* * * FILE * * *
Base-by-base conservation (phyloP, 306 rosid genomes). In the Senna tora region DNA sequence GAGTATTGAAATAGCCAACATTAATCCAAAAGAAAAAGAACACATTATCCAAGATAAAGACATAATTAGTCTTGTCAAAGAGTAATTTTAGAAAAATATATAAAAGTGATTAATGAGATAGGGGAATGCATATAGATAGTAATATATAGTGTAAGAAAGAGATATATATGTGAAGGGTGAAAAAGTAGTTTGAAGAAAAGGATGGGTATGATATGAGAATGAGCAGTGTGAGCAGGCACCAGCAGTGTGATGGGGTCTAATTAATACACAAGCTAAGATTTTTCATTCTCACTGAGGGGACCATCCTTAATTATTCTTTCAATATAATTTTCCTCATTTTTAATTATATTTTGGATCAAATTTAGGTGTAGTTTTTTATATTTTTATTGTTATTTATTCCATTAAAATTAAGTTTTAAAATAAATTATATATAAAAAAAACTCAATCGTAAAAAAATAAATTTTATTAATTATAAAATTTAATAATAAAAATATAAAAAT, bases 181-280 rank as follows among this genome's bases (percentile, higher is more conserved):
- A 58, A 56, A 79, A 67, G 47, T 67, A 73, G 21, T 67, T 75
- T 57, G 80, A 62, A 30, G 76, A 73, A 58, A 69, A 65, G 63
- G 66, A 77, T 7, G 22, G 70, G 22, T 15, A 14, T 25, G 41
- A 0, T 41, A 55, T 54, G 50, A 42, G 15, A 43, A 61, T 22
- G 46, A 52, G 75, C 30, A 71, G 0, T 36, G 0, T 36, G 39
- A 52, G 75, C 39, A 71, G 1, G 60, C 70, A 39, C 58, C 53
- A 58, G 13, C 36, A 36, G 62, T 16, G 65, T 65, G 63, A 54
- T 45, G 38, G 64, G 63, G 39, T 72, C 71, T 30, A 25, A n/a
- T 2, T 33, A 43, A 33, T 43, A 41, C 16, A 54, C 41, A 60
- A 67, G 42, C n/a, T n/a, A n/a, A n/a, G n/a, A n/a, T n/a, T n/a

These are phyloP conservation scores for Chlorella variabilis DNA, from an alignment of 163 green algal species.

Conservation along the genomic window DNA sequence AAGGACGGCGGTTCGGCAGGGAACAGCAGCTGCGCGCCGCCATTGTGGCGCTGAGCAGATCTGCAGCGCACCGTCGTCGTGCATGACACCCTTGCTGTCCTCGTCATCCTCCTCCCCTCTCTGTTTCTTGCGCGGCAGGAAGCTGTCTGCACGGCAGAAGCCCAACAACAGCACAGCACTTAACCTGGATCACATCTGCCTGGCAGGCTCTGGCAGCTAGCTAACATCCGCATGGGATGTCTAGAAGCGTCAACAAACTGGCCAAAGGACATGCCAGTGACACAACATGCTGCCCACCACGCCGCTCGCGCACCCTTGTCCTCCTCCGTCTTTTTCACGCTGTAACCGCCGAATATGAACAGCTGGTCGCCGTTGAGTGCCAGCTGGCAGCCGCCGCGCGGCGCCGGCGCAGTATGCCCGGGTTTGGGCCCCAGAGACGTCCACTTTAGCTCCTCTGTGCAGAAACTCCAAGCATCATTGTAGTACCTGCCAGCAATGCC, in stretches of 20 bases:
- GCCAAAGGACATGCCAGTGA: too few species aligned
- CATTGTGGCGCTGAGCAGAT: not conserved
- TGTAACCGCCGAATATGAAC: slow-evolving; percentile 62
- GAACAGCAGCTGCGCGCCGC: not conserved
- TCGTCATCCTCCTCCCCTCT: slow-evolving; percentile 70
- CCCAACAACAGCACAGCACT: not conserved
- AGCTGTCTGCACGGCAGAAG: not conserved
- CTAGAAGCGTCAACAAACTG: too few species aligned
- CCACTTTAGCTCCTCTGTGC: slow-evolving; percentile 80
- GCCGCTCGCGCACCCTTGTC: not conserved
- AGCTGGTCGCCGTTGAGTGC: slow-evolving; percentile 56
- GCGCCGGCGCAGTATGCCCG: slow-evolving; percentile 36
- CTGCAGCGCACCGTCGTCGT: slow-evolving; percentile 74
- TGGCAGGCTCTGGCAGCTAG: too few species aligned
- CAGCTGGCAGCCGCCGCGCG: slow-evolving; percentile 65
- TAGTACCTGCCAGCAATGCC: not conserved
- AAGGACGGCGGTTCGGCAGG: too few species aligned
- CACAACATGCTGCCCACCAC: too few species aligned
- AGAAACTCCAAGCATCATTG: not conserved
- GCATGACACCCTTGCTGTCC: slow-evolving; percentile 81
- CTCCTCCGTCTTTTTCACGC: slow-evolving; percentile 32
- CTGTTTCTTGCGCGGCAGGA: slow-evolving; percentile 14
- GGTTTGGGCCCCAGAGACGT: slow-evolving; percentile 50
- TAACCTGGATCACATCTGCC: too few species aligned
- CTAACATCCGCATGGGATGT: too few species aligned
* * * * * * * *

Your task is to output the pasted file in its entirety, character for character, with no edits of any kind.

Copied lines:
Base-by-base conservation (phyloP, 306 rosid genomes). In the Senna tora region DNA sequence GAGTATTGAAATAGCCAACATTAATCCAAAAGAAAAAGAACACATTATCCAAGATAAAGACATAATTAGTCTTGTCAAAGAGTAATTTTAGAAAAATATATAAAAGTGATTAATGAGATAGGGGAATGCATATAGATAGTAATATATAGTGTAAGAAAGAGATATATATGTGAAGGGTGAAAAAGTAGTTTGAAGAAAAGGATGGGTATGATATGAGAATGAGCAGTGTGAGCAGGCACCAGCAGTGTGATGGGGTCTAATTAATACACAAGCTAAGATTTTTCATTCTCACTGAGGGGACCATCCTTAATTATTCTTTCAATATAATTTTCCTCATTTTTAATTATATTTTGGATCAAATTTAGGTGTAGTTTTTTATATTTTTATTGTTATTTATTCCATTAAAATTAAGTTTTAAAATAAATTATATATAAAAAAAACTCAATCGTAAAAAAATAAATTTTATTAATTATAAAATTTAATAATAAAAATATAAAAAT, bases 181-280 rank as follows among this genome's bases (percentile, higher is more conserved):
- A 58, A 56, A 79, A 67, G 47, T 67, A 73, G 21, T 67, T 75
- T 57, G 80, A 62, A 30, G 76, A 73, A 58, A 69, A 65, G 63
- G 66, A 77, T 7, G 22, G 70, G 22, T 15, A 14, T 25, G 41
- A 0, T 41, A 55, T 54, G 50, A 42, G 15, A 43, A 61, T 22
- G 46, A 52, G 75, C 30, A 71, G 0, T 36, G 0, T 36, G 39
- A 52, G 75, C 39, A 71, G 1, G 60, C 70, A 39, C 58, C 53
- A 58, G 13, C 36, A 36, G 62, T 16, G 65, T 65, G 63, A 54
- T 45, G 38, G 64, G 63, G 39, T 72, C 71, T 30, A 25, A n/a
- T 2, T 33, A 43, A 33, T 43, A 41, C 16, A 54, C 41, A 60
- A 67, G 42, C n/a, T n/a, A n/a, A n/a, G n/a, A n/a, T n/a, T n/a

These are phyloP conservation scores for Chlorella variabilis DNA, from an alignment of 163 green algal species.

Conservation along the genomic window DNA sequence AAGGACGGCGGTTCGGCAGGGAACAGCAGCTGCGCGCCGCCATTGTGGCGCTGAGCAGATCTGCAGCGCACCGTCGTCGTGCATGACACCCTTGCTGTCCTCGTCATCCTCCTCCCCTCTCTGTTTCTTGCGCGGCAGGAAGCTGTCTGCACGGCAGAAGCCCAACAACAGCACAGCACTTAACCTGGATCACATCTGCCTGGCAGGCTCTGGCAGCTAGCTAACATCCGCATGGGATGTCTAGAAGCGTCAACAAACTGGCCAAAGGACATGCCAGTGACACAACATGCTGCCCACCACGCCGCTCGCGCACCCTTGTCCTCCTCCGTCTTTTTCACGCTGTAACCGCCGAATATGAACAGCTGGTCGCCGTTGAGTGCCAGCTGGCAGCCGCCGCGCGGCGCCGGCGCAGTATGCCCGGGTTTGGGCCCCAGAGACGTCCACTTTAGCTCCTCTGTGCAGAAACTCCAAGCATCATTGTAGTACCTGCCAGCAATGCC, in stretches of 20 bases:
- GCCAAAGGACATGCCAGTGA: too few species aligned
- CATTGTGGCGCTGAGCAGAT: not conserved
- TGTAACCGCCGAATATGAAC: slow-evolving; percentile 62
- GAACAGCAGCTGCGCGCCGC: not conserved
- TCGTCATCCTCCTCCCCTCT: slow-evolving; percentile 70
- CCCAACAACAGCACAGCACT: not conserved
- AGCTGTCTGCACGGCAGAAG: not conserved
- CTAGAAGCGTCAACAAACTG: too few species aligned
- CCACTTTAGCTCCTCTGTGC: slow-evolving; percentile 80
- GCCGCTCGCGCACCCTTGTC: not conserved
- AGCTGGTCGCCGTTGAGTGC: slow-evolving; percentile 56
- GCGCCGGCGCAGTATGCCCG: slow-evolving; percentile 36
- CTGCAGCGCACCGTCGTCGT: slow-evolving; percentile 74
- TGGCAGGCTCTGGCAGCTAG: too few species aligned
- CAGCTGGCAGCCGCCGCGCG: slow-evolving; percentile 65
- TAGTACCTGCCAGCAATGCC: not conserved
- AAGGACGGCGGTTCGGCAGG: too few species aligned
- CACAACATGCTGCCCACCAC: too few species aligned
- AGAAACTCCAAGCATCATTG: not conserved
- GCATGACACCCTTGCTGTCC: slow-evolving; percentile 81
- CTCCTCCGTCTTTTTCACGC: slow-evolving; percentile 32
- CTGTTTCTTGCGCGGCAGGA: slow-evolving; percentile 14
- GGTTTGGGCCCCAGAGACGT: slow-evolving; percentile 50
- TAACCTGGATCACATCTGCC: too few species aligned
- CTAACATCCGCATGGGATGT: too few species aligned